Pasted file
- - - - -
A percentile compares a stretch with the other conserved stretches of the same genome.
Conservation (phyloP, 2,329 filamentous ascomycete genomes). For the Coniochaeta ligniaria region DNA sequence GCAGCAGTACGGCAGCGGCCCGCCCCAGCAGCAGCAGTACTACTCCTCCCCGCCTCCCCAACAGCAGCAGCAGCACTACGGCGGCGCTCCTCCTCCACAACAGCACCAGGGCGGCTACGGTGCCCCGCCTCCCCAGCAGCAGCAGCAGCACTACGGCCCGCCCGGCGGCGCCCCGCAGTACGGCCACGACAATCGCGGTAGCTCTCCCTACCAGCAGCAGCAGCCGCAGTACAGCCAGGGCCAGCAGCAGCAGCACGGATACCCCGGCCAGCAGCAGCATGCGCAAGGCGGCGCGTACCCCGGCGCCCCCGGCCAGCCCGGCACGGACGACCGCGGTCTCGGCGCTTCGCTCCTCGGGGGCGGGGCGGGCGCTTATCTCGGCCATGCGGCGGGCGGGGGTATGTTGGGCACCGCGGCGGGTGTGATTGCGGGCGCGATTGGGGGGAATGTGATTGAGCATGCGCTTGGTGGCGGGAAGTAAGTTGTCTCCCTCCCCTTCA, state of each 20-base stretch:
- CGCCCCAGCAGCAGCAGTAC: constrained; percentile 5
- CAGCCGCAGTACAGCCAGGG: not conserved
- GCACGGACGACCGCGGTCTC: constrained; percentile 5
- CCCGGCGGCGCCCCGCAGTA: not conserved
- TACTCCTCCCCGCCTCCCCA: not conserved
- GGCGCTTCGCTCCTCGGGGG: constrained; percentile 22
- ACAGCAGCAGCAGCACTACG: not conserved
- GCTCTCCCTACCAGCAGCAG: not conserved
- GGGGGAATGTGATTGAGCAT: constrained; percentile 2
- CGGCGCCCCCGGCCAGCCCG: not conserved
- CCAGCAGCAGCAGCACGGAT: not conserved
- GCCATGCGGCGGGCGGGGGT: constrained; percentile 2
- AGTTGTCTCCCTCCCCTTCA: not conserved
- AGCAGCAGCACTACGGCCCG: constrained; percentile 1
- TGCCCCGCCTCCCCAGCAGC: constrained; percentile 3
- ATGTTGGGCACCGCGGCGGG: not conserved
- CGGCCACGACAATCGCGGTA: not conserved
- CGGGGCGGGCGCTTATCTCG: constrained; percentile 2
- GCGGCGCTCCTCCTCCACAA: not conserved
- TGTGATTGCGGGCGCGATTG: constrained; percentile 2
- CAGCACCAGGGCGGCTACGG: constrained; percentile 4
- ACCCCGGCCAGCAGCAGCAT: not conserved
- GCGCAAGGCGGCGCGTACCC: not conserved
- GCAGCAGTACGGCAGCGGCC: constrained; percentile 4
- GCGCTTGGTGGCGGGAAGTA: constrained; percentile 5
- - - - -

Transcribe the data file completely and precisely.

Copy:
A percentile compares a stretch with the other conserved stretches of the same genome.
Conservation (phyloP, 2,329 filamentous ascomycete genomes). For the Coniochaeta ligniaria region DNA sequence GCAGCAGTACGGCAGCGGCCCGCCCCAGCAGCAGCAGTACTACTCCTCCCCGCCTCCCCAACAGCAGCAGCAGCACTACGGCGGCGCTCCTCCTCCACAACAGCACCAGGGCGGCTACGGTGCCCCGCCTCCCCAGCAGCAGCAGCAGCACTACGGCCCGCCCGGCGGCGCCCCGCAGTACGGCCACGACAATCGCGGTAGCTCTCCCTACCAGCAGCAGCAGCCGCAGTACAGCCAGGGCCAGCAGCAGCAGCACGGATACCCCGGCCAGCAGCAGCATGCGCAAGGCGGCGCGTACCCCGGCGCCCCCGGCCAGCCCGGCACGGACGACCGCGGTCTCGGCGCTTCGCTCCTCGGGGGCGGGGCGGGCGCTTATCTCGGCCATGCGGCGGGCGGGGGTATGTTGGGCACCGCGGCGGGTGTGATTGCGGGCGCGATTGGGGGGAATGTGATTGAGCATGCGCTTGGTGGCGGGAAGTAAGTTGTCTCCCTCCCCTTCA, state of each 20-base stretch:
- CGCCCCAGCAGCAGCAGTAC: constrained; percentile 5
- CAGCCGCAGTACAGCCAGGG: not conserved
- GCACGGACGACCGCGGTCTC: constrained; percentile 5
- CCCGGCGGCGCCCCGCAGTA: not conserved
- TACTCCTCCCCGCCTCCCCA: not conserved
- GGCGCTTCGCTCCTCGGGGG: constrained; percentile 22
- ACAGCAGCAGCAGCACTACG: not conserved
- GCTCTCCCTACCAGCAGCAG: not conserved
- GGGGGAATGTGATTGAGCAT: constrained; percentile 2
- CGGCGCCCCCGGCCAGCCCG: not conserved
- CCAGCAGCAGCAGCACGGAT: not conserved
- GCCATGCGGCGGGCGGGGGT: constrained; percentile 2
- AGTTGTCTCCCTCCCCTTCA: not conserved
- AGCAGCAGCACTACGGCCCG: constrained; percentile 1
- TGCCCCGCCTCCCCAGCAGC: constrained; percentile 3
- ATGTTGGGCACCGCGGCGGG: not conserved
- CGGCCACGACAATCGCGGTA: not conserved
- CGGGGCGGGCGCTTATCTCG: constrained; percentile 2
- GCGGCGCTCCTCCTCCACAA: not conserved
- TGTGATTGCGGGCGCGATTG: constrained; percentile 2
- CAGCACCAGGGCGGCTACGG: constrained; percentile 4
- ACCCCGGCCAGCAGCAGCAT: not conserved
- GCGCAAGGCGGCGCGTACCC: not conserved
- GCAGCAGTACGGCAGCGGCC: constrained; percentile 4
- GCGCTTGGTGGCGGGAAGTA: constrained; percentile 5